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The "Secretum Philosophorum"

An English "Dangerous Book for Boys" (c.1300): the seven liberal arts made mechanical.

The "Secretum philosophorum" was a substantial, useful, amusing and popular Latin text, circulated widely in England, where it was probably compiled, most probably c.1300. Ostensibly it is a treatise on the seven liberal arts. In fact it merely uses them as a framework in which to describe and demystify conjouring, party tricks, 'tricks of the trade' and applied sciences. It is a multidisciplinary collection of learning containing a number of extracts or paraphrases from other texts but nevertheless a substantial proportion of the material is not found elsewhere.

Mark Clarke is in the course of preparing an edition, translation, and commentary.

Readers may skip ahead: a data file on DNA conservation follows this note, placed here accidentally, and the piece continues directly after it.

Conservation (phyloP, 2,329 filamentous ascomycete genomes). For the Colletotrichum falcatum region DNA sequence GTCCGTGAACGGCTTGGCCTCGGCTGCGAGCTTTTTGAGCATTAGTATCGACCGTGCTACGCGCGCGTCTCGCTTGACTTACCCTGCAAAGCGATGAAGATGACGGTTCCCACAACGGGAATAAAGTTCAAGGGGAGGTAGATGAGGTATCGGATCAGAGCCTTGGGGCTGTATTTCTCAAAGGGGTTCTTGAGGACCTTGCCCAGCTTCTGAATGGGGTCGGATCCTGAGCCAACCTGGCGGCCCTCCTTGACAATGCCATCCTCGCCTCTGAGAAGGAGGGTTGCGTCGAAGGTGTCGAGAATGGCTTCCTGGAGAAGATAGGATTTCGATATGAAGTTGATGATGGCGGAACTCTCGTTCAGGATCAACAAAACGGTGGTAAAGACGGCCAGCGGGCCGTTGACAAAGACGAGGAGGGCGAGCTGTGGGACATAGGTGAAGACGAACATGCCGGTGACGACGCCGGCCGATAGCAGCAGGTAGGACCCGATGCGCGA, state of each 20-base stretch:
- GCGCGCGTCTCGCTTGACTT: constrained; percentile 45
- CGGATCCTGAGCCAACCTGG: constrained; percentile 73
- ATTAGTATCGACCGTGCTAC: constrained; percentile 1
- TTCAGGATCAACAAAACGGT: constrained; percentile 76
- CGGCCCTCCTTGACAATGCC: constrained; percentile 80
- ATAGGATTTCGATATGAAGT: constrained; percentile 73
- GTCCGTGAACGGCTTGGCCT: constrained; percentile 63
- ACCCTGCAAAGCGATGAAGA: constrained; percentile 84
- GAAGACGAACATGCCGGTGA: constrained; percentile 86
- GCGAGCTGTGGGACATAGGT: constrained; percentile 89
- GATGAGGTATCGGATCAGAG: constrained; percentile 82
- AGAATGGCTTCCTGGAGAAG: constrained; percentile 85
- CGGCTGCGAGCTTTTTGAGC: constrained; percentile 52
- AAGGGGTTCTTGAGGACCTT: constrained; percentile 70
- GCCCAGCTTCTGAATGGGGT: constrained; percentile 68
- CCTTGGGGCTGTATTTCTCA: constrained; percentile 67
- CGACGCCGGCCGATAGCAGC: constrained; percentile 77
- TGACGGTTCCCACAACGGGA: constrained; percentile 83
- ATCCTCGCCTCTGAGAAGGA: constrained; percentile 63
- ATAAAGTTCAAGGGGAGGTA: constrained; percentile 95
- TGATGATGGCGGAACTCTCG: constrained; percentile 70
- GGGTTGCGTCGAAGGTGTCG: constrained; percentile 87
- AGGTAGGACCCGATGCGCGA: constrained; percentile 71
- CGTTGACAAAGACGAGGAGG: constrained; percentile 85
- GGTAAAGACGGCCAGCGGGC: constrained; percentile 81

Glasgow University Library, MS Hunter 110, folios 39r-72v.

The first part has just been published:
Clarke, M. 'Writing recipes for non-specialists c.1300: The Anglo-Latin Secretum Philosophorum, Glasgow MS Hunterian 110', in: Sources and Serendipity: Testimonies of Artists' Practice Edited by Erma Hermens and Joyce H Townsend. London: Archetype Publications (2009), pp. 50-64

These extracts from book 1 of the Secretum Philosophorum include recipes for the materials required 'for correct writing': pigments, tempering, adhesives, varnish, writing tablets, artificial pumice, and invisible ink, and for writing on metal. Many are unique, rare, variant or unusually early witnesses to practices, or clarify obscure recipes in other treatises. The instructions appear to be for amateur use.


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Last updated 9 May 2011       Mark Clarke       http://www.clericus.org/secretum.htm